Education in every sense is one of the fundamental factors of development. No country can achieve sustainable economic development without substantial investment in human capital. Education enriches people’s understanding of themselves and world. It improves the quality of their lives and leads to broad social benefits to individuals and society. Education raises people’s productivity and creativity and promotes entrepreneurship and technological advances. In addition it plays a very crucial role in securing economic and social progress and improving income distribution.
Education being the important determinant of economic well-being of any nation, emphasizes on three mechanisms through which education impact economic growth and development,
- It increase human capital inherent in labor force. A well-educated labor force is always critical for a nation to compete in an increasingly globalized world which rewards knowledge & skills which definitely enhance labor productivity through which Transitional growth towards a higher equilibrium level of productivity.
- Education enhance innovative capacity of any country, and the learning of new emerging knowledge, technology and emerging trends enable a nation to achieve desired growth.
- It accelerate diffusion and transmission of knowledge required to understand and process new information towards successful implementation which obviously promotes growth and development.
Before nineteenth century, planned investment in human capital was not considered important in any country. Expenditures on schooling, on-the-job training, and other similar forms of investment were quite small. This began to change radically during this century with the application of science to the development of new goods and more efficient methods of production, first in Great Britain, and then gradually in other countries. During the twentieth century, education, skills, and the acquisition of knowledge have become crucial determinants of a person’s and a nation’s productivity and there is no doubt in the fact that the twentieth century is the “Age of Human Capital” in the sense that the primary determinant of a country’s standard of living is how well it succeeds in developing and utilizing the skills and knowledge, and furthering the health and educating the majority of its population.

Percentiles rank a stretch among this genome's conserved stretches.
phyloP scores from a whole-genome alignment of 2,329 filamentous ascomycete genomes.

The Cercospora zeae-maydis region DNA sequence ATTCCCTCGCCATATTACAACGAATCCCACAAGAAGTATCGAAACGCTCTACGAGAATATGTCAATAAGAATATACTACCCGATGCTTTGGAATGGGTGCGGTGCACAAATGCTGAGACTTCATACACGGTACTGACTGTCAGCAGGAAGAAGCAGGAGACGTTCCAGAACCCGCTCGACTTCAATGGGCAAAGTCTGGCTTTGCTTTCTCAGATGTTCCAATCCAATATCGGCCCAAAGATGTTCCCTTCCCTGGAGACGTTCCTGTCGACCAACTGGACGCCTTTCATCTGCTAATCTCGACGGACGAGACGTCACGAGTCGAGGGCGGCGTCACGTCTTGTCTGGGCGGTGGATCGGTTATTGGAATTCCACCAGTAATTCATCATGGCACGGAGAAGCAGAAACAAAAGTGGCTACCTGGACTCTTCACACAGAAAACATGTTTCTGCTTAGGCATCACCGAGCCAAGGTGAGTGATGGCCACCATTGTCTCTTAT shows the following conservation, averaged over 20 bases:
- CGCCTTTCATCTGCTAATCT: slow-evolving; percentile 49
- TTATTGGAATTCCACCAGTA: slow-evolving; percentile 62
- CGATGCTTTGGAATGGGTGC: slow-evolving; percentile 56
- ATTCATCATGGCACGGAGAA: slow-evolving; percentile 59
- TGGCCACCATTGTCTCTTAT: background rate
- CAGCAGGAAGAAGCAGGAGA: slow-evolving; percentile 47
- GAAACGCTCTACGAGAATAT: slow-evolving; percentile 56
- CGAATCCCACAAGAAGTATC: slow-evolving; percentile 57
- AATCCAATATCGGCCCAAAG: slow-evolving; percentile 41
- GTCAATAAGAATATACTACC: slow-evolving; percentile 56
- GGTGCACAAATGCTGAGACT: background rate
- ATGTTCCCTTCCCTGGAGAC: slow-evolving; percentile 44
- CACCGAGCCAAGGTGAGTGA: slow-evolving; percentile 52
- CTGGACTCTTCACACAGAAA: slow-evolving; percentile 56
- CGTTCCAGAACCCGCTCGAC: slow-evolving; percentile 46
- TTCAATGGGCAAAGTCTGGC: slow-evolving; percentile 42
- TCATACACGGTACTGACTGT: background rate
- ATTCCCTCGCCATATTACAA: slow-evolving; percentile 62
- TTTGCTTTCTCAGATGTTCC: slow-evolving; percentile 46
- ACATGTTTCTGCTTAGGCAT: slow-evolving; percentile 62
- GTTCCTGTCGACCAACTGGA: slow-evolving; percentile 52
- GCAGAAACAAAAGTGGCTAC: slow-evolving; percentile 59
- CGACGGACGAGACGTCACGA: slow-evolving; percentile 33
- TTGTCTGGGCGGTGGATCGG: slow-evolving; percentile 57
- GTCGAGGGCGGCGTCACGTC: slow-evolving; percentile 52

It is an evident fact that provision of education within any given country represent one of the main determinants of the composition and growth of that country’s output and exports and constitute as an important ingredient in a system’s capacity to borrow foreign technology effectively as education is also an important contributor in technological transformation of industries but obviously, education alone cannot transform an economy. It requires quantity and quality of investment, in the sector along with the overall policy environment. It is mandatory that, the quality of policy making and of investment decisions is bound to be influenced by the education for both policy makers and followers but the effect of education on growth depends on complementary growth enhancing policies as cognitive skills have a positive significant effect but better outcomes always demand institutional reforms and policies along with the close monitoring of policy implications. As education becomes more broadly based, low-income people are better able to seek out economic opportunities. A study suggested that 1% increase in the labor force with at least secondary education would increase the share of income of the bottom 40 and 60% by between 6 and 15% respectively. Education of the poor helps a nation to improve their food intake not only by raising their incomes and spending on food but also by inducing them to make better and healthier choices available.
Some countries have successfully combined openness and investment in learning and education, forming a virtuous circle: openness creates demand for education, and learning and education make a country’s export sector more competitive. Knowledge accumulation influences a country’s trade performance and competitiveness. If we compare the data of students in developing and developed nations, it is clearly visible that a mean level of achievement in developing nations are much below than that in developed industrial nations and their performance shows a much greater variation. Delays in reforming educational systems to keep pace with economic structures is the need of time. Lags in reform can hinder growth so, timely reform can pay off in terms of economic growth and poverty reduction, as evidenced by the East Asian countries that have generally invested heavily in basic human capital, both male and female.
If we talk about Pakistan, there is a strong need to initiate national education program with a vision to target 2030 education goals. First we need to check the weakness of our past National educational policy and the reasons behind its ineffective implementation in true sense in order to develop some remedial measures. A uniform program will be required to introduce in education sector with a vision to have industry driven programs. All planning will be meaningless if we don’t effectively implement the policies so, we need to realize the fact that, education is indispensable to economic development where no economic development is possible without good education and only a balanced education system promotes economic wellbeing of societies as, “Education is the passport of the Future, for tomorrow belongs to those who prepare for it today” (Malcom X)
[box type=”note” align=”” class=”” width=””]The authors Urooj Aijaz & Commander Qaiser Zaman are in the Faculty Department of H&SS, Bahria University Karachi[/box]